7 Day Forecast
Easter weekend in Racine County saw a number of wildfires — including two on Friday, one on Schoen Road and one near West Six Mile Road — and Gov. Tony Evers has declared a state of emergency as the risk of wildfire remains high across most of Wisconsin.
More than 330 wildfires have scorched some 1,500 acres so far this year in the state. That’s almost as much land as was burned all of 2020, and the Department of Natural Resources expects the spring fire season will last longer than usual as a result of early snow melt.
On Friday, evacuations began as a pre-emptive measure as fires burned through hundreds of acres near homes in Cedarburg and Menomonee Falls.
Burning bans are in effect statewide as the DNR says every county is at “very high” risk of wildfire.
Local fire departments respond
Caledonia Fire Department Interim Chief Jeff Henningfeld said the dry environment has allowed more fires to start. “The high winds we’ve been having make it even worse,” he added.
Rochester Fire Department Chief Jack Biermann said low amounts of rain and low humidity also have contributed.
“It all creates a perfect scenario for fires to grow out of control,” Biermann said.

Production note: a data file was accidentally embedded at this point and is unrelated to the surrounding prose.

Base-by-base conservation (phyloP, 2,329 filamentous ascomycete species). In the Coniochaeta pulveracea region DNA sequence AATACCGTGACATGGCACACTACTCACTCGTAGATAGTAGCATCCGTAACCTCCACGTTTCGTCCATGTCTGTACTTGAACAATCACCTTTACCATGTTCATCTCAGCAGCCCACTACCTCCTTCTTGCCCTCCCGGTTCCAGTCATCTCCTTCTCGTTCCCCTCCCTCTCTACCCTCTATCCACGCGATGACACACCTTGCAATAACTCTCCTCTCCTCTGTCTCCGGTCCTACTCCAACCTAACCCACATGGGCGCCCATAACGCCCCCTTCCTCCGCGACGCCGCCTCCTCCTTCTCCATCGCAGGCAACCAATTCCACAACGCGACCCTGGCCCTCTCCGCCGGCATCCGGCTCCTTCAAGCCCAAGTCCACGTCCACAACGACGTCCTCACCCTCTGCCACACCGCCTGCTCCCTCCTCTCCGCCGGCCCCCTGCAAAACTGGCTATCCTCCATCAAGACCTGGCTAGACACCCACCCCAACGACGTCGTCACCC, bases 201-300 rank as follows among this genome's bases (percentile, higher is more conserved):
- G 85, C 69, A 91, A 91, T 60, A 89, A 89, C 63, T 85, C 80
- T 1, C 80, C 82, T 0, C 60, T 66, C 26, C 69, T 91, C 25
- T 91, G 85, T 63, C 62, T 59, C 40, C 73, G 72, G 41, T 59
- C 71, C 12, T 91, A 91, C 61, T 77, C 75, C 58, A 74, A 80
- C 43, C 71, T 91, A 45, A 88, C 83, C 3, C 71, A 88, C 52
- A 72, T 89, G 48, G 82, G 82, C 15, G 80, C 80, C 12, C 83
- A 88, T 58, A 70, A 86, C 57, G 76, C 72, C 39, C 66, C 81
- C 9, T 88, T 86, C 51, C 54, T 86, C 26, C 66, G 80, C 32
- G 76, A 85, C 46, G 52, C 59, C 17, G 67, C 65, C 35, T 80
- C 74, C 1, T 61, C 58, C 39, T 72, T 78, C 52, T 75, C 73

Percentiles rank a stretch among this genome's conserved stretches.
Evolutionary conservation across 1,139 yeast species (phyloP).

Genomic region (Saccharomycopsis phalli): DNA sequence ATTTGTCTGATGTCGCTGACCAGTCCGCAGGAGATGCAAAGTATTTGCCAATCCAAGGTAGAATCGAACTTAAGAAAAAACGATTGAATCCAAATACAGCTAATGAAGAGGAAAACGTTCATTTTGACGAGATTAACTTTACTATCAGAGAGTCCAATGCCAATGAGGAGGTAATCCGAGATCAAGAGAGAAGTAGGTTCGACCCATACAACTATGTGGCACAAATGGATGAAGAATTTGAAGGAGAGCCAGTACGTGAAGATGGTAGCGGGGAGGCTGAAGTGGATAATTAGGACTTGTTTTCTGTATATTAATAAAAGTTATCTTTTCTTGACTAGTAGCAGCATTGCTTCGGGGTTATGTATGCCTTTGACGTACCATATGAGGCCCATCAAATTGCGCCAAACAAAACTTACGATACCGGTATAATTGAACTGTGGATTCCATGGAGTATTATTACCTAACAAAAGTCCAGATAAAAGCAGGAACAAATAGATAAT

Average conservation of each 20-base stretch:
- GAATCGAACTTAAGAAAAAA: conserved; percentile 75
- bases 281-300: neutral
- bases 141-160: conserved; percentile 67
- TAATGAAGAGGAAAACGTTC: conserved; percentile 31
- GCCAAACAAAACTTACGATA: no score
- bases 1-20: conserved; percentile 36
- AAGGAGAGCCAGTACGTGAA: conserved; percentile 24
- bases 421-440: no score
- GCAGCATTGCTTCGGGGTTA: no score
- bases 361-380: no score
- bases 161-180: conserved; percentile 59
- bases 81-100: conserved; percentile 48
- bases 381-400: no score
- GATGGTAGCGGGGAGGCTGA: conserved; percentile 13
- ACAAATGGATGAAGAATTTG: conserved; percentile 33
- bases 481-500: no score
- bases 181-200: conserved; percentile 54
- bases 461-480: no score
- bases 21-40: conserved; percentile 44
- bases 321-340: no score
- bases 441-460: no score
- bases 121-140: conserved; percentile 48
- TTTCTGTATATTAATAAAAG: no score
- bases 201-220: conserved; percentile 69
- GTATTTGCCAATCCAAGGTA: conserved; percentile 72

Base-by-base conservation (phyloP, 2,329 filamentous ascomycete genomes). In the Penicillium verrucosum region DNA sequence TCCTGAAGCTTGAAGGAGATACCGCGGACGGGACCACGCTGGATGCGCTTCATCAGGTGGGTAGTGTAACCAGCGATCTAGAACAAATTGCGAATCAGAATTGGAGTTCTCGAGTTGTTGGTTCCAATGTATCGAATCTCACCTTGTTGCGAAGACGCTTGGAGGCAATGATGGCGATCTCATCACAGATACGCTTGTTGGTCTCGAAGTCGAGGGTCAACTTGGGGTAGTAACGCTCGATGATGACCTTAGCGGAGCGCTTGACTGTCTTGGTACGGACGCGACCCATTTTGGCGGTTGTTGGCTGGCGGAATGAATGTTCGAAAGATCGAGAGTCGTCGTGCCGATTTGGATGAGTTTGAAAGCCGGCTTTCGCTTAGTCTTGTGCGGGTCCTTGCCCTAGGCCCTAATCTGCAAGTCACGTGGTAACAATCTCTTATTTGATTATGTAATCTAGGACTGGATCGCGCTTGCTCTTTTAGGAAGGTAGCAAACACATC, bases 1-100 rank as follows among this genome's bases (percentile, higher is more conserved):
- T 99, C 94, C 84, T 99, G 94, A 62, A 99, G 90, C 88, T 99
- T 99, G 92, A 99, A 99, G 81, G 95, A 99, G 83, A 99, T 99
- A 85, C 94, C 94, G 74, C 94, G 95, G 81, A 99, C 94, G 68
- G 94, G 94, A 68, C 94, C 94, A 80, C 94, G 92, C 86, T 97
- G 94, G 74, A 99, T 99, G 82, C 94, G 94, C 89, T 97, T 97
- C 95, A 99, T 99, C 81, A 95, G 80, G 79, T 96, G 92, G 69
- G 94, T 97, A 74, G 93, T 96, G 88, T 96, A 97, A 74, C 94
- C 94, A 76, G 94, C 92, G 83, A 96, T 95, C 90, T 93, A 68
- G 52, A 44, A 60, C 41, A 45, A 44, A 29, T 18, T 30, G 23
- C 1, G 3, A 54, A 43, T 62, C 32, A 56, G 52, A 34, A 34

For example, county fire departments responded to a fire on Friday on Schoen Road for a “controlled burn that got out of control.”
On Sunday, the Rochester Fire Department was called to cross the western county line to respond to an out-of-control grass fire in Walworth County.
Biermann said department’s firefighters arrived at about 3 p.m. and the fire wouldn’t be extinguished until 7:30 p.m.
Biermann said that “even bonfires and campfires aren’t safe to have” right now, and Henningfeld said he encourages Caledonia residents to contact the fire department before starting a burn.
“We advise against any type of open flame,” Biermann said. “Even barbecue grills need to be closely watched.”
“This is a dangerous time each year,” Henningfeld said of the Wisconsin fire season.
Conditions for fires may not get better until the “spring green” shows up, Henningfeld added. “Spring green” refers to when the dry, dead grass is renewed and turns green, and rain has moistened the ground.
Biermann said the rain forecast for the county over this week must be substantial for conditions to improve.
“If we get rain for an hour, it’ll dry out in a day or two,” Biermann said. “We need a soaking rain, about 1 to 2 inches.”
State of emergency
Evers’ emergency order allows the National Guard to send Blackhawk helicopters to parts of the state most in need of additional resources for the spring fire season, which typically runs through May.
The National Weather Service predicts showers are likely in western Wisconsin on Tuesday and will spread across the rest of the state Wednesday and Thursday. NWS meteorologist J.J. Wood said the air also is becoming more humid, which can help dampen fires.